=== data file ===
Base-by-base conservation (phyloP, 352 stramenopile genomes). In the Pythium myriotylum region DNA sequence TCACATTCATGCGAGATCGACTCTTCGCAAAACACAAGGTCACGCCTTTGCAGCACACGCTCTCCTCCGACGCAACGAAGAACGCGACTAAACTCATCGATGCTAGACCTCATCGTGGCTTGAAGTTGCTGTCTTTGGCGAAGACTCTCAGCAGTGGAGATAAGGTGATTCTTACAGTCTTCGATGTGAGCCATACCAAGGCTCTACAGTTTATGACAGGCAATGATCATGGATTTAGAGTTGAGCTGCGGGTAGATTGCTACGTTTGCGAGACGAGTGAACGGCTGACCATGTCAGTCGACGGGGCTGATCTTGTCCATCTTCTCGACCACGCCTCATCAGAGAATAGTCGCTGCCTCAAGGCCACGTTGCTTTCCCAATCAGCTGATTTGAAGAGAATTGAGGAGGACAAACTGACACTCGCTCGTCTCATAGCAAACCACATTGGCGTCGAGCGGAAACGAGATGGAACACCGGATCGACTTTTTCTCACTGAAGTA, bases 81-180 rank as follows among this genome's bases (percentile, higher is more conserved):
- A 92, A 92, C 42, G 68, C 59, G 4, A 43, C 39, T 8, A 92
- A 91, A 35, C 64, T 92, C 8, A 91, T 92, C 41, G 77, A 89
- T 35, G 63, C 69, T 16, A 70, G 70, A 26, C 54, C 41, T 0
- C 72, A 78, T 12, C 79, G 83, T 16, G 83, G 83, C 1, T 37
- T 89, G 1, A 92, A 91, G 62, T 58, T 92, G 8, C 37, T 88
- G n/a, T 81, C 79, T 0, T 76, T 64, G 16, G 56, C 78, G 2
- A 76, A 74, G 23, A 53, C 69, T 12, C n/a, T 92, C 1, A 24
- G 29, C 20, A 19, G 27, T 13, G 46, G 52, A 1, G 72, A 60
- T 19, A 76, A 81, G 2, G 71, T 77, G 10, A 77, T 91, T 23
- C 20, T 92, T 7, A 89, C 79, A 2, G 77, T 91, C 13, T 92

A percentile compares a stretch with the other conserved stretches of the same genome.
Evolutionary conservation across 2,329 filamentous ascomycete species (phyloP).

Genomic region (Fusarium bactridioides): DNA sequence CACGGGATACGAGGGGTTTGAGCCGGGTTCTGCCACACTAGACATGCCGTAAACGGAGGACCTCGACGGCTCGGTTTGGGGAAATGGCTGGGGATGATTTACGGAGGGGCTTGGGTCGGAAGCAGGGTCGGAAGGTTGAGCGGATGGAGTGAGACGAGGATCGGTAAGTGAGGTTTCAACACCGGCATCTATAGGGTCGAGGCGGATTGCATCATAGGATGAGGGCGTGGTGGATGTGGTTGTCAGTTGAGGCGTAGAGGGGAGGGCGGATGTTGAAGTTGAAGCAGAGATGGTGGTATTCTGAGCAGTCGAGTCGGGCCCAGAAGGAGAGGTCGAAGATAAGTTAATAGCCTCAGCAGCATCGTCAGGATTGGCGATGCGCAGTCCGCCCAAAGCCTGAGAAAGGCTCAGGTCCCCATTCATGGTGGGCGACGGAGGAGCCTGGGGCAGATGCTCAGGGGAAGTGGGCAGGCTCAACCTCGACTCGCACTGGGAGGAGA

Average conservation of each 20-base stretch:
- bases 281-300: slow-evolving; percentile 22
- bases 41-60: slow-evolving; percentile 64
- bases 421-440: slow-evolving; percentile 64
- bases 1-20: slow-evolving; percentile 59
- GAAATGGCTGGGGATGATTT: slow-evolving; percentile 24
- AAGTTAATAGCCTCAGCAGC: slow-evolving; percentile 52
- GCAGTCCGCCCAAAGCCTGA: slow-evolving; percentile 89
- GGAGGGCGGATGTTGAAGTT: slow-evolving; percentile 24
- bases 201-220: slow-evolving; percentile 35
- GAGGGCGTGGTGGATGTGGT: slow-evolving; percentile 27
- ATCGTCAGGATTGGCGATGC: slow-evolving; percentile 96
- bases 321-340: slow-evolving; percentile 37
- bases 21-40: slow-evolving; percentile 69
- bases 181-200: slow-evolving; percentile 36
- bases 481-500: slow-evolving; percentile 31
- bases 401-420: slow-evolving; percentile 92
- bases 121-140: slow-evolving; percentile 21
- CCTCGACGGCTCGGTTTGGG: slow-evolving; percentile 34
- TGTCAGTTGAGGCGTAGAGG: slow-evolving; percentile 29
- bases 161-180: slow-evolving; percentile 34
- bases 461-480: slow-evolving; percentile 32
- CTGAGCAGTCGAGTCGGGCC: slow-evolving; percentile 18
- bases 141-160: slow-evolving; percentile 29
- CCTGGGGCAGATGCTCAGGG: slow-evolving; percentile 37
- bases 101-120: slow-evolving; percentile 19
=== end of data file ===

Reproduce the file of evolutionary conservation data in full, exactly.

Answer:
Base-by-base conservation (phyloP, 352 stramenopile genomes). In the Pythium myriotylum region DNA sequence TCACATTCATGCGAGATCGACTCTTCGCAAAACACAAGGTCACGCCTTTGCAGCACACGCTCTCCTCCGACGCAACGAAGAACGCGACTAAACTCATCGATGCTAGACCTCATCGTGGCTTGAAGTTGCTGTCTTTGGCGAAGACTCTCAGCAGTGGAGATAAGGTGATTCTTACAGTCTTCGATGTGAGCCATACCAAGGCTCTACAGTTTATGACAGGCAATGATCATGGATTTAGAGTTGAGCTGCGGGTAGATTGCTACGTTTGCGAGACGAGTGAACGGCTGACCATGTCAGTCGACGGGGCTGATCTTGTCCATCTTCTCGACCACGCCTCATCAGAGAATAGTCGCTGCCTCAAGGCCACGTTGCTTTCCCAATCAGCTGATTTGAAGAGAATTGAGGAGGACAAACTGACACTCGCTCGTCTCATAGCAAACCACATTGGCGTCGAGCGGAAACGAGATGGAACACCGGATCGACTTTTTCTCACTGAAGTA, bases 81-180 rank as follows among this genome's bases (percentile, higher is more conserved):
- A 92, A 92, C 42, G 68, C 59, G 4, A 43, C 39, T 8, A 92
- A 91, A 35, C 64, T 92, C 8, A 91, T 92, C 41, G 77, A 89
- T 35, G 63, C 69, T 16, A 70, G 70, A 26, C 54, C 41, T 0
- C 72, A 78, T 12, C 79, G 83, T 16, G 83, G 83, C 1, T 37
- T 89, G 1, A 92, A 91, G 62, T 58, T 92, G 8, C 37, T 88
- G n/a, T 81, C 79, T 0, T 76, T 64, G 16, G 56, C 78, G 2
- A 76, A 74, G 23, A 53, C 69, T 12, C n/a, T 92, C 1, A 24
- G 29, C 20, A 19, G 27, T 13, G 46, G 52, A 1, G 72, A 60
- T 19, A 76, A 81, G 2, G 71, T 77, G 10, A 77, T 91, T 23
- C 20, T 92, T 7, A 89, C 79, A 2, G 77, T 91, C 13, T 92

A percentile compares a stretch with the other conserved stretches of the same genome.
Evolutionary conservation across 2,329 filamentous ascomycete species (phyloP).

Genomic region (Fusarium bactridioides): DNA sequence CACGGGATACGAGGGGTTTGAGCCGGGTTCTGCCACACTAGACATGCCGTAAACGGAGGACCTCGACGGCTCGGTTTGGGGAAATGGCTGGGGATGATTTACGGAGGGGCTTGGGTCGGAAGCAGGGTCGGAAGGTTGAGCGGATGGAGTGAGACGAGGATCGGTAAGTGAGGTTTCAACACCGGCATCTATAGGGTCGAGGCGGATTGCATCATAGGATGAGGGCGTGGTGGATGTGGTTGTCAGTTGAGGCGTAGAGGGGAGGGCGGATGTTGAAGTTGAAGCAGAGATGGTGGTATTCTGAGCAGTCGAGTCGGGCCCAGAAGGAGAGGTCGAAGATAAGTTAATAGCCTCAGCAGCATCGTCAGGATTGGCGATGCGCAGTCCGCCCAAAGCCTGAGAAAGGCTCAGGTCCCCATTCATGGTGGGCGACGGAGGAGCCTGGGGCAGATGCTCAGGGGAAGTGGGCAGGCTCAACCTCGACTCGCACTGGGAGGAGA

Average conservation of each 20-base stretch:
- bases 281-300: slow-evolving; percentile 22
- bases 41-60: slow-evolving; percentile 64
- bases 421-440: slow-evolving; percentile 64
- bases 1-20: slow-evolving; percentile 59
- GAAATGGCTGGGGATGATTT: slow-evolving; percentile 24
- AAGTTAATAGCCTCAGCAGC: slow-evolving; percentile 52
- GCAGTCCGCCCAAAGCCTGA: slow-evolving; percentile 89
- GGAGGGCGGATGTTGAAGTT: slow-evolving; percentile 24
- bases 201-220: slow-evolving; percentile 35
- GAGGGCGTGGTGGATGTGGT: slow-evolving; percentile 27
- ATCGTCAGGATTGGCGATGC: slow-evolving; percentile 96
- bases 321-340: slow-evolving; percentile 37
- bases 21-40: slow-evolving; percentile 69
- bases 181-200: slow-evolving; percentile 36
- bases 481-500: slow-evolving; percentile 31
- bases 401-420: slow-evolving; percentile 92
- bases 121-140: slow-evolving; percentile 21
- CCTCGACGGCTCGGTTTGGG: slow-evolving; percentile 34
- TGTCAGTTGAGGCGTAGAGG: slow-evolving; percentile 29
- bases 161-180: slow-evolving; percentile 34
- bases 461-480: slow-evolving; percentile 32
- CTGAGCAGTCGAGTCGGGCC: slow-evolving; percentile 18
- bases 141-160: slow-evolving; percentile 29
- CCTGGGGCAGATGCTCAGGG: slow-evolving; percentile 37
- bases 101-120: slow-evolving; percentile 19